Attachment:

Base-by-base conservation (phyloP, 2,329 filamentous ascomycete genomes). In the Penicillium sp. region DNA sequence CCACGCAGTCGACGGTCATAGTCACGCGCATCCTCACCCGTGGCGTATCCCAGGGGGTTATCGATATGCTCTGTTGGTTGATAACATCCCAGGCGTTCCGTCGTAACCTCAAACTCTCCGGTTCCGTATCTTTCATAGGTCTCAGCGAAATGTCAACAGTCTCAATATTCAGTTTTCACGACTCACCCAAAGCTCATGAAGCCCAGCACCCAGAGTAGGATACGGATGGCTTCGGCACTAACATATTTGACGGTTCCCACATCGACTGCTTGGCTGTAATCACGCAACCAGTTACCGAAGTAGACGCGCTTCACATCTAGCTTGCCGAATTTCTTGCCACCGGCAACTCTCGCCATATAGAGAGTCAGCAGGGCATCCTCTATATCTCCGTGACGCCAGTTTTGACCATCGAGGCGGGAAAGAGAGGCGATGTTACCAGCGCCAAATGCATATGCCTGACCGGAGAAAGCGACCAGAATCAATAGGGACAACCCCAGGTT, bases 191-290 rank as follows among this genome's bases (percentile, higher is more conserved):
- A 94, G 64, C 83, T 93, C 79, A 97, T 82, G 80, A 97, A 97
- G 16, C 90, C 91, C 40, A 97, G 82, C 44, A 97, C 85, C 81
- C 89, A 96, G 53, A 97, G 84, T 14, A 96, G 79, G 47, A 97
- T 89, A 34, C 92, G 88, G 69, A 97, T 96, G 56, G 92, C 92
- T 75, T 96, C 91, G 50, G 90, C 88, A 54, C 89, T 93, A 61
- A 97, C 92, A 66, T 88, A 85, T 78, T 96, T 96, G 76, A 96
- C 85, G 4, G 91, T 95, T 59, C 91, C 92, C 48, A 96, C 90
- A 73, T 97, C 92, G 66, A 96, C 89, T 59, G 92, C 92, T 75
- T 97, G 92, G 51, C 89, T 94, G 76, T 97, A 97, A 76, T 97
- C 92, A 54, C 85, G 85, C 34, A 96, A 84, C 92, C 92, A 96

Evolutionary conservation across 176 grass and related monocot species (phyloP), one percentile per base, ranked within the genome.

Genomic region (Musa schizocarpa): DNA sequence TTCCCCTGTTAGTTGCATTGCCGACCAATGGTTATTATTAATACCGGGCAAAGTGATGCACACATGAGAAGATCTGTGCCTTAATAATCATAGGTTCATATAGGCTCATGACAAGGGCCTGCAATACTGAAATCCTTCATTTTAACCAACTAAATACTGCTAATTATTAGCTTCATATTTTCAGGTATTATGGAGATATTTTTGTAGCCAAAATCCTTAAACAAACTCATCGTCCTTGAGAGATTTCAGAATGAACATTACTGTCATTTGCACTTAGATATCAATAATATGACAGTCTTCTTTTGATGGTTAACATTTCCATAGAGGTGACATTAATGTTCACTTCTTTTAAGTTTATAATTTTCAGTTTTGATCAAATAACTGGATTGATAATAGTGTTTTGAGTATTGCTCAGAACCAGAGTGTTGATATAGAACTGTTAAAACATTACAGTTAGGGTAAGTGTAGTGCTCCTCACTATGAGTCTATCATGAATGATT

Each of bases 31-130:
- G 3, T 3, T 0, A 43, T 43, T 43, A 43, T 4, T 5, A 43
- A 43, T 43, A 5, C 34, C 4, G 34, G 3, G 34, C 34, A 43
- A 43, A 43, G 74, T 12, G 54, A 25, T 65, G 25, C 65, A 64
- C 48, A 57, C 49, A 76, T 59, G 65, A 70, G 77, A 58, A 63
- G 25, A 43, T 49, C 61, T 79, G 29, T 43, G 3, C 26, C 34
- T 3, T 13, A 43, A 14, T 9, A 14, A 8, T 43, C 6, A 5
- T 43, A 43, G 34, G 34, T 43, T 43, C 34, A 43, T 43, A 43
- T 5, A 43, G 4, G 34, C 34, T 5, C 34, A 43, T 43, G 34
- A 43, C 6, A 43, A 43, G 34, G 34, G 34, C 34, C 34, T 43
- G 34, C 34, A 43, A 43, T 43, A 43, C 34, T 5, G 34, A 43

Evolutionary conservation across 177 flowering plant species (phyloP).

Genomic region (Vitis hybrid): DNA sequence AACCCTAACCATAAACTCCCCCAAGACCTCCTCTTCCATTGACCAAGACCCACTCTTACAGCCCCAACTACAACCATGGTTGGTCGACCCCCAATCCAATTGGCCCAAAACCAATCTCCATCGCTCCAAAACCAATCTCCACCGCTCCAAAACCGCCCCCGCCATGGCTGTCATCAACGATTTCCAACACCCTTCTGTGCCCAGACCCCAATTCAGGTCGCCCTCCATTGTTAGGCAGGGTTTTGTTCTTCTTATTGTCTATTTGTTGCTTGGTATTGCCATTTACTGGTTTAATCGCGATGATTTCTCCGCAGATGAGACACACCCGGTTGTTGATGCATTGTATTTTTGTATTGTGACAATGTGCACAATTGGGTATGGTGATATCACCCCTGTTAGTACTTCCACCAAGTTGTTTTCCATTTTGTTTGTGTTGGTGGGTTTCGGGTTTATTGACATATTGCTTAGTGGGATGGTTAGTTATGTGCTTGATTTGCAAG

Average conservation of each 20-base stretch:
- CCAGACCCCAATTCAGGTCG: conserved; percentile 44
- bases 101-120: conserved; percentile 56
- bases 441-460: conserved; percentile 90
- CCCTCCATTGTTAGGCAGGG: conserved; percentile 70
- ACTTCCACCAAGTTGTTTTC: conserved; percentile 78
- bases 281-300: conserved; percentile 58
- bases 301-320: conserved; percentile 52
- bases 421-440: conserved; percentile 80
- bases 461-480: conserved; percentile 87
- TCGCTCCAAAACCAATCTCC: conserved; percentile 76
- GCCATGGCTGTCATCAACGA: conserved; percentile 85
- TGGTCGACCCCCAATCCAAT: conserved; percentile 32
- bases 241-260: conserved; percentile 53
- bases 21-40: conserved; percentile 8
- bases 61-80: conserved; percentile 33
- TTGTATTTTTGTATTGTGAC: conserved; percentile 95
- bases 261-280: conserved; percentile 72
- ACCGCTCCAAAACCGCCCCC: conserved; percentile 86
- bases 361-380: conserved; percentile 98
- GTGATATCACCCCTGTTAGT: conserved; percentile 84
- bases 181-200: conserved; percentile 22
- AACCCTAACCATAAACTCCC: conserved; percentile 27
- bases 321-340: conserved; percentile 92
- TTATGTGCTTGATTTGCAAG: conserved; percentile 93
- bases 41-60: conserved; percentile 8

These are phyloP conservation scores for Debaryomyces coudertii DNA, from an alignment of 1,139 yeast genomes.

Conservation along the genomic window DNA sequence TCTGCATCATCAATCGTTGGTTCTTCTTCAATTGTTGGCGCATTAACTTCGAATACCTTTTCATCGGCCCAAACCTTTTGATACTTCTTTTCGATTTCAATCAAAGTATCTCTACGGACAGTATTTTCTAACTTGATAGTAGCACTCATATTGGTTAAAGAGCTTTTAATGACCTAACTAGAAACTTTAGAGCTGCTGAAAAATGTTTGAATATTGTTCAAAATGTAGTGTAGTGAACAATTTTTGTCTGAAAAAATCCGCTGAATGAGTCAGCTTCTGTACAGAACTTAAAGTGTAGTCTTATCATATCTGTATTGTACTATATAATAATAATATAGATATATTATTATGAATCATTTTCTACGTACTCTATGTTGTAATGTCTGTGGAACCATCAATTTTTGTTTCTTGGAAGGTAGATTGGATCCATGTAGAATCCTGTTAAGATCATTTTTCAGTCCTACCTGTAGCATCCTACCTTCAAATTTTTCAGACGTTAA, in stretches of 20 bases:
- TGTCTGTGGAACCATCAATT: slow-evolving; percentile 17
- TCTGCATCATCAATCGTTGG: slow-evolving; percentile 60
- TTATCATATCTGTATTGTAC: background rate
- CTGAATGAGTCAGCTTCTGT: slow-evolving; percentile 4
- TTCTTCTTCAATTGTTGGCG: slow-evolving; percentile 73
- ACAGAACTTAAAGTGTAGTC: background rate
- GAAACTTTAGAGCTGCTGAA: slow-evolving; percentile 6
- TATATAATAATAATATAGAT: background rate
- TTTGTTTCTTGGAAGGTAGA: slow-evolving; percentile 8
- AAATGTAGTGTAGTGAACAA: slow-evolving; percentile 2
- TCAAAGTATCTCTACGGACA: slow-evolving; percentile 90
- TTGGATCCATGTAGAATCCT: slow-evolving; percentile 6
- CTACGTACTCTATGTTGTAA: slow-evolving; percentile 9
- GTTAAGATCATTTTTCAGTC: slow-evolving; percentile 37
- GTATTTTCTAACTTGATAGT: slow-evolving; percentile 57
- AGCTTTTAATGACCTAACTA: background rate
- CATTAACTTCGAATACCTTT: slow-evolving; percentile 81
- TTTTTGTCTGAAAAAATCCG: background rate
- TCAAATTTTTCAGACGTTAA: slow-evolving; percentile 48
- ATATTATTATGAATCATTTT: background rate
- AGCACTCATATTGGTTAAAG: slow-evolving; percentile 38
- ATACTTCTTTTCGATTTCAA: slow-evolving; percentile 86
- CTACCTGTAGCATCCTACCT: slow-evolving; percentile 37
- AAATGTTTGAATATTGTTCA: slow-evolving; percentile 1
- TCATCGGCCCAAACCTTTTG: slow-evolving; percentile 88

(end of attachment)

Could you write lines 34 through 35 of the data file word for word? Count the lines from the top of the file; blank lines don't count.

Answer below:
- bases 301-320: conserved; percentile 52
- bases 421-440: conserved; percentile 80